As to the translation, Unchangeable is on the right track.

    syd
     

    dimelo2

    Senior Member
    English-United States
    Yeah! I like the chanclazo! I think that would probably work in much of Latin America, unchangeable name. Thanks!!
     

    UnchangeableName

    Senior Member
    English-USA-East Midland
    I see some clear parallels here.

    "A sockful of sand makes a good improvised cosh - a weapon that has great hitting power, does not leave marks, and is unlikely to kill."
    La abuelita Mexicana - has great hitting power, does not leave marks, and is unlikely to kill.

    Sandbagging -> Handbagging
    Chanclazo físico -> Chanclazo verbal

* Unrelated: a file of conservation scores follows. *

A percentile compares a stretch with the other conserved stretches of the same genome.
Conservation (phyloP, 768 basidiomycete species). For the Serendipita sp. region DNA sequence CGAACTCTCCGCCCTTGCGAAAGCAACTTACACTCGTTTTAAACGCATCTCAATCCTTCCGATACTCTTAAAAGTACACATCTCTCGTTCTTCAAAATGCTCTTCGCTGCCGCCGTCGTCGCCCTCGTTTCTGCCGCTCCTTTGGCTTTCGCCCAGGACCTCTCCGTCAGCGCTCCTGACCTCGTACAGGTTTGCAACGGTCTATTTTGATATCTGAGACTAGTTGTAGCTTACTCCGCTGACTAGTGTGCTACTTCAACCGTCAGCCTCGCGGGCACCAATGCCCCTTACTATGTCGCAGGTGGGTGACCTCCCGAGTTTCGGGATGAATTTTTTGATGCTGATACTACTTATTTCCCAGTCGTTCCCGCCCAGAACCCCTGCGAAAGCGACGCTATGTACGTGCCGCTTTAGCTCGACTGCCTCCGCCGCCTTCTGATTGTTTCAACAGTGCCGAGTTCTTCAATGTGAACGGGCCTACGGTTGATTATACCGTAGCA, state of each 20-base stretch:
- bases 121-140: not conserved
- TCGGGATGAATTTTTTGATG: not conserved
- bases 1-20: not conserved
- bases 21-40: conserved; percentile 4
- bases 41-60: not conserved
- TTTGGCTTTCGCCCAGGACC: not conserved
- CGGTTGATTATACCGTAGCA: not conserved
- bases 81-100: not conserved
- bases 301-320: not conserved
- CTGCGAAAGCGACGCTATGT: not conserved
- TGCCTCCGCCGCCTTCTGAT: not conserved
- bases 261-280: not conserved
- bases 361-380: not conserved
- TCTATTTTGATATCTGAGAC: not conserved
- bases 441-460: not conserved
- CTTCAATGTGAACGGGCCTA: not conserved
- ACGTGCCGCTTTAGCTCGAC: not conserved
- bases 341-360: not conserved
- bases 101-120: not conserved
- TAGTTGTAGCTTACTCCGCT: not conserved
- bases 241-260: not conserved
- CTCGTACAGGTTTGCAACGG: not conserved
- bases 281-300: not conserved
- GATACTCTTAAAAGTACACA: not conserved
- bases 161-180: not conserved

"Chanclazo" is not yet used as a term of art in political discourse, but perhaps it is time to introduce it.
    Rajoy to Mas: "Siguele y te voy a dar un chanclazo!"
     

    UnchangeableName

    Senior Member
    English-USA-East Midland
    I've never run across any examples of "chanclazo" being used outside of Mexican-American communities. Unless you can personally confirm it's use in other parts of Latin Amerca, I'd stick with words that can be found in a dictionary and avoid regional slang. I'm intrigued by the possibility of using "chanclazo" as a translation for "handbagging", but I'm not suggesting it seriously. I apologize for not making that clear.
     

    Ferrol

    Senior Member
    Spanish.España
    "Chanclazo" would by no means be understood for these parts."Arengar", means " exhort" here and would not convey the right meaning either.While "Vilipendiar" or "humillar" would to some extent , I wonder if they are strong enough translations for "handbag" in this context
     

    sinderik

    Senior Member
    Spanish - España